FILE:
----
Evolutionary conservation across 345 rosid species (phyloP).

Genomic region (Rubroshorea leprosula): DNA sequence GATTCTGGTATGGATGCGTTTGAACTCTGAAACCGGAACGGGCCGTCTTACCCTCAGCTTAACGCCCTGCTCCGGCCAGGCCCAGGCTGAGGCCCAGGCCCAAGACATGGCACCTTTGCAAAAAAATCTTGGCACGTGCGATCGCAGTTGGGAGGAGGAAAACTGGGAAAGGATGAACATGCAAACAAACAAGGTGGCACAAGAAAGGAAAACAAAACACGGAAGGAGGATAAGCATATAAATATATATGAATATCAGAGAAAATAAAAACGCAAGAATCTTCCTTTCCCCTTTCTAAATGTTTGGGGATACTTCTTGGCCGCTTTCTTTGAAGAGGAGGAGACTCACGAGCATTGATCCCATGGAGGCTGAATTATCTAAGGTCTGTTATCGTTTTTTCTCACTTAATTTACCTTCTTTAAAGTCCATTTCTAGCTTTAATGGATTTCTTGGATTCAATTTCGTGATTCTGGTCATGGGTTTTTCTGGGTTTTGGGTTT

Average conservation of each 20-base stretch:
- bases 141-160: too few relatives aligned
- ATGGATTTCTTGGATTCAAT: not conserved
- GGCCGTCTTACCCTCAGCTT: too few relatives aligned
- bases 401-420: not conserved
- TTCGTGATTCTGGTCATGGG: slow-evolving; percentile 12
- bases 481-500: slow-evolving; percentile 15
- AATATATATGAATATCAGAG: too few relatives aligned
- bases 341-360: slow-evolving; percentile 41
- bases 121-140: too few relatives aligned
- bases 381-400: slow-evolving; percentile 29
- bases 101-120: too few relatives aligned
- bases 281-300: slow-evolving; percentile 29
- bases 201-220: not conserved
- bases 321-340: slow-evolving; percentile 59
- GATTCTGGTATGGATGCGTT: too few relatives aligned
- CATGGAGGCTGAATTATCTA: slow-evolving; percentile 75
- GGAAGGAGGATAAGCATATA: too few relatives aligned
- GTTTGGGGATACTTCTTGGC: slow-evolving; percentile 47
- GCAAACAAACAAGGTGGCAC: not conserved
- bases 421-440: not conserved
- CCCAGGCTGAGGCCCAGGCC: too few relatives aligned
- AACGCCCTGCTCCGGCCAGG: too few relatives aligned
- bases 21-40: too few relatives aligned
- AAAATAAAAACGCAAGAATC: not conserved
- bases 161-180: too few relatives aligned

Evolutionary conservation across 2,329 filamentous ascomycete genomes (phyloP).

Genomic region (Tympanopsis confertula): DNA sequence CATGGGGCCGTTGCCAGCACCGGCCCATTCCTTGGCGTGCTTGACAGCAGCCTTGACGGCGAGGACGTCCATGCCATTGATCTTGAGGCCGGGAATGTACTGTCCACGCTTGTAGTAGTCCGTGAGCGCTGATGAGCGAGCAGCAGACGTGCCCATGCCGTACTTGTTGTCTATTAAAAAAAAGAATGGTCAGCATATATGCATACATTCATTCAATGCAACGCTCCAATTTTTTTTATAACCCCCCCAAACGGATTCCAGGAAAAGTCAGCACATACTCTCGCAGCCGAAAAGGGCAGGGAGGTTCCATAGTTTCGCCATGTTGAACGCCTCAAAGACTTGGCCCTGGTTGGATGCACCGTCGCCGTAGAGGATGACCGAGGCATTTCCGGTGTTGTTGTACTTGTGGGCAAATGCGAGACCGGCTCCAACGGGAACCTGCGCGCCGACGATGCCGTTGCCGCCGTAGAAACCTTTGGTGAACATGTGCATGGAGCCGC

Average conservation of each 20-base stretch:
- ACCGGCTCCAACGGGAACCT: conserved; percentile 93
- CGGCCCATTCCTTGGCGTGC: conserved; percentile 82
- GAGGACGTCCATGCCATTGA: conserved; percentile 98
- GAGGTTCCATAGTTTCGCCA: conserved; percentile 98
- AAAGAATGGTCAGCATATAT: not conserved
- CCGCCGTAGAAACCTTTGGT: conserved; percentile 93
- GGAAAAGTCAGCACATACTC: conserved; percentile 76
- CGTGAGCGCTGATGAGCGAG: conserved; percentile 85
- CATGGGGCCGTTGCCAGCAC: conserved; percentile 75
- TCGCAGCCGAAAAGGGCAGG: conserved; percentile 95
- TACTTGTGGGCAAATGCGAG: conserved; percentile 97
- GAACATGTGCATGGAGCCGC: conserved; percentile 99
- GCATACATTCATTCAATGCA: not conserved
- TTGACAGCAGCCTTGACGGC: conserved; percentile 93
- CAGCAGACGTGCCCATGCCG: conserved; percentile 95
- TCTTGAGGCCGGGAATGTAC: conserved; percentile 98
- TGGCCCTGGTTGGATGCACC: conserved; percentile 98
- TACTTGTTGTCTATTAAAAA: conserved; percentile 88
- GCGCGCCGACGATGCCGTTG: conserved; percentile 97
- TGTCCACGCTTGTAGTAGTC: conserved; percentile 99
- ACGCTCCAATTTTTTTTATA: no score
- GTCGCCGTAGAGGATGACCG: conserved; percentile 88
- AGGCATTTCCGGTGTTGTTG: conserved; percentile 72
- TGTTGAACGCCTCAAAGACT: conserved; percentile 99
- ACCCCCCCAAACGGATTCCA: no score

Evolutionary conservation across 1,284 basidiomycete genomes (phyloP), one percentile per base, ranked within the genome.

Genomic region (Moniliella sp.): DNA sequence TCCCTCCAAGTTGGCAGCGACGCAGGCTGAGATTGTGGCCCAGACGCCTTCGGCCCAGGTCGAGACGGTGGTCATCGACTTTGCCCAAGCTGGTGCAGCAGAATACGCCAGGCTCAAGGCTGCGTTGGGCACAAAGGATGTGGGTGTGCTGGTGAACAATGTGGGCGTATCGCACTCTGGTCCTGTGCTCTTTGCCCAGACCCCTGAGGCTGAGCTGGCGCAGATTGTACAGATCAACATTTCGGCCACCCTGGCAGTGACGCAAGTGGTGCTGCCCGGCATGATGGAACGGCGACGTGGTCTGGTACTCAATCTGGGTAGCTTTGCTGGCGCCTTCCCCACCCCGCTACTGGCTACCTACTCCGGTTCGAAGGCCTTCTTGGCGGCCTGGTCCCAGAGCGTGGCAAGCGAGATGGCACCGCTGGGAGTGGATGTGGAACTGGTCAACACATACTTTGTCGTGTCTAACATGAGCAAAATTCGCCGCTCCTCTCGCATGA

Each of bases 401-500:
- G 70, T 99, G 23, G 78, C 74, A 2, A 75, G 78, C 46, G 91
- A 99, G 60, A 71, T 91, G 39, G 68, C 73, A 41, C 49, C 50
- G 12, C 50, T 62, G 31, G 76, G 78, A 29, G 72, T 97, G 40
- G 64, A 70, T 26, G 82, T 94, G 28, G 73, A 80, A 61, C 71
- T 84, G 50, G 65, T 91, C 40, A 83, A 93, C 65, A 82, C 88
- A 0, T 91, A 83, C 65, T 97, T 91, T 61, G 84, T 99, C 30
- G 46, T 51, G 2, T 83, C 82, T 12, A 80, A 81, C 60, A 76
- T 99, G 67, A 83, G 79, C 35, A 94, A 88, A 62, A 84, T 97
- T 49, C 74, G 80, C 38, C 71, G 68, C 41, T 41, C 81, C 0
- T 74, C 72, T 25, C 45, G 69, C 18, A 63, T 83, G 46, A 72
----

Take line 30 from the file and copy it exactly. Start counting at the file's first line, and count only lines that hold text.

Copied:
Genomic region (Tympanopsis confertula): DNA sequence CATGGGGCCGTTGCCAGCACCGGCCCATTCCTTGGCGTGCTTGACAGCAGCCTTGACGGCGAGGACGTCCATGCCATTGATCTTGAGGCCGGGAATGTACTGTCCACGCTTGTAGTAGTCCGTGAGCGCTGATGAGCGAGCAGCAGACGTGCCCATGCCGTACTTGTTGTCTATTAAAAAAAAGAATGGTCAGCATATATGCATACATTCATTCAATGCAACGCTCCAATTTTTTTTATAACCCCCCCAAACGGATTCCAGGAAAAGTCAGCACATACTCTCGCAGCCGAAAAGGGCAGGGAGGTTCCATAGTTTCGCCATGTTGAACGCCTCAAAGACTTGGCCCTGGTTGGATGCACCGTCGCCGTAGAGGATGACCGAGGCATTTCCGGTGTTGTTGTACTTGTGGGCAAATGCGAGACCGGCTCCAACGGGAACCTGCGCGCCGACGATGCCGTTGCCGCCGTAGAAACCTTTGGTGAACATGTGCATGGAGCCGC